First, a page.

A text block notes: “Coffee experts agree that ‘freshness’ and ‘exact measurement’ are the secrets of success in coffee-making.
“Now ‘you’ can get a convenient West Bend Meas-O-Matic to assure you of ‘both’—by simply enjoying flavorful Roundy’s Coffee that is ‘locally’ roasted and blended to please ‘local’ tastes.”
“Meas-O-Matic is a self-sealing home coffee container that locks air ‘out’ locks flavor ‘in.’ Accurately measures the right amount of coffee for each cup. Holds 2 ½ pounds of coffee. Attaches to any wall quickly and easily…..
“Popular Roundy’s Coffee is ‘vacuum-packed’…”
I grew up during the era of vacuum packaging. When using the metal key to unwind the metal band sealing the top of a one-pound can of coffee, my mother listened carefully for the whoosh. The whoosh was a guarantee of freshness.
Bernhard C. Zeigler founded the West Bend Aluminum Company on September 27, 1911. The company’s headquarters is located in West Bend, Wis. West Bend introduced its first non-filter, drip coffee maker, the Flavo-Drip, in 1922. West Bend introduced copper products in the 1930s. The company produced defense tools and other military items during the Second World War.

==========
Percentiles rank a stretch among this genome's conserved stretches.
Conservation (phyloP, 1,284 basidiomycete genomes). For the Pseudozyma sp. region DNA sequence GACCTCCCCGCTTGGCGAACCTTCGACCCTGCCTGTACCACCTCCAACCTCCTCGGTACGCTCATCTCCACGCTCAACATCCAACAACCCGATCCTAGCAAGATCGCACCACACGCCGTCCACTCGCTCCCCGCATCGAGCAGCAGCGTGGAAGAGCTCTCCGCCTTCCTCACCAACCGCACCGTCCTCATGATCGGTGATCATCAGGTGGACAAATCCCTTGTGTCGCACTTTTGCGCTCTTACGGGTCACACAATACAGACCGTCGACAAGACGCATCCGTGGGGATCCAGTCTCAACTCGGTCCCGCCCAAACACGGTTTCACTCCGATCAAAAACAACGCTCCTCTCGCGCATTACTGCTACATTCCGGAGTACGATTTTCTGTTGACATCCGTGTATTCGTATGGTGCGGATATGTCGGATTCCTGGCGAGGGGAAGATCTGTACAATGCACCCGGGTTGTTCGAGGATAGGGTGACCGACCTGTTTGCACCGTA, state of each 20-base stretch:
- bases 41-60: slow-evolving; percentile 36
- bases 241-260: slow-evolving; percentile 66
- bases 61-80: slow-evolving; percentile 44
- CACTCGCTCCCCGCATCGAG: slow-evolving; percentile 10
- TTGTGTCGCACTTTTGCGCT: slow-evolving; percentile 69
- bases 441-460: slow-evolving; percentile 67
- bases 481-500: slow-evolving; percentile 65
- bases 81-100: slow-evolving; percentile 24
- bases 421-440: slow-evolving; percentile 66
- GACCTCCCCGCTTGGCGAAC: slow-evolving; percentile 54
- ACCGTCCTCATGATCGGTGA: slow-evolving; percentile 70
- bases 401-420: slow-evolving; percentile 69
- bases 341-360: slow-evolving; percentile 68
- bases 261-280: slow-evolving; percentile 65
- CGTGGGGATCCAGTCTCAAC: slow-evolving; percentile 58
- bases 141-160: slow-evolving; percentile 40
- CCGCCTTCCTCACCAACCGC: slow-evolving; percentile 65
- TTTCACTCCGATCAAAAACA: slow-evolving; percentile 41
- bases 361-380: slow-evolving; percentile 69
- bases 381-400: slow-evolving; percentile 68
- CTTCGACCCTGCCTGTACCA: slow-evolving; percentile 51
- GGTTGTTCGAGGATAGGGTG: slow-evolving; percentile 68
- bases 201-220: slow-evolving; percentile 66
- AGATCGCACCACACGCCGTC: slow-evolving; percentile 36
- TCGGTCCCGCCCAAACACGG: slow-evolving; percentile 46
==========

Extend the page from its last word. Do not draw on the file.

West Bend marketed several Meas-O-Matic variations, including one for Jewel T’s Autumn Leaf pattern and Hall Crocus pattern. An Autumn Leaf dispenser sold for $40 at Cal Schaver Auctions in Madison, Wis.
A Goodwill store in Reading, Pa., offered a plain model on March 2012 on the Shop Goodwill website for $11.89. Your Meas-O-Matic is worth between $10 and $15. Assume the lesser of the two amounts if you do not have the wall mounting bracket.
QUESTION: I purchased a “DINAH” cast iron mechanical bank for $7 at a yard sale. The bank is the head of a curly-haired black woman. A lever raises the bent arm to deposit the coin in the mouth. Dinah’s dress is yellow. It is 6 ½ inches high and 5 inches wide. Did I get a good deal?
– RS, Cincinnati, Ohio, via e-mail
ANSWER: The answer depends on what you mean by “a good deal.” Upon examining the three pictures that accompanied your e-mail, my first impression was that you bought a modern reproduction. The paint looks new. When teaching authentication techniques, Rule #1 is: “If it looks new, assume it is new.”
My suspicions were confirmed when I examined the detail photographs of the back and bottom. The screws in the back and arm joints are Philips screws. The Philips headed screw arrived on the scene in the late 1930s. The fact that the body paint covers the screw head indicates the screw was in place before the bank was painted.
Beginning in the 1920s and extending to the present, many manufacturers have made reproductions of the Dinah cast iron bank. The quality of the reproductions varies greatly. On a scale of 1 to 10, with 10 the highest quality reproduction, your bank is a 4. Its value is display and/or play. It has no collector value. Its secondary market value is between $15 and $20. I leave it up to you to decide if you received a good deal or not.
TRIVIA QUIZ ANSWER: William G. Wepfer and Melton Lancaster, employees at the Arkansas Louisiana Gas Company, are credited with inventing the outdoor gas grill in 1960.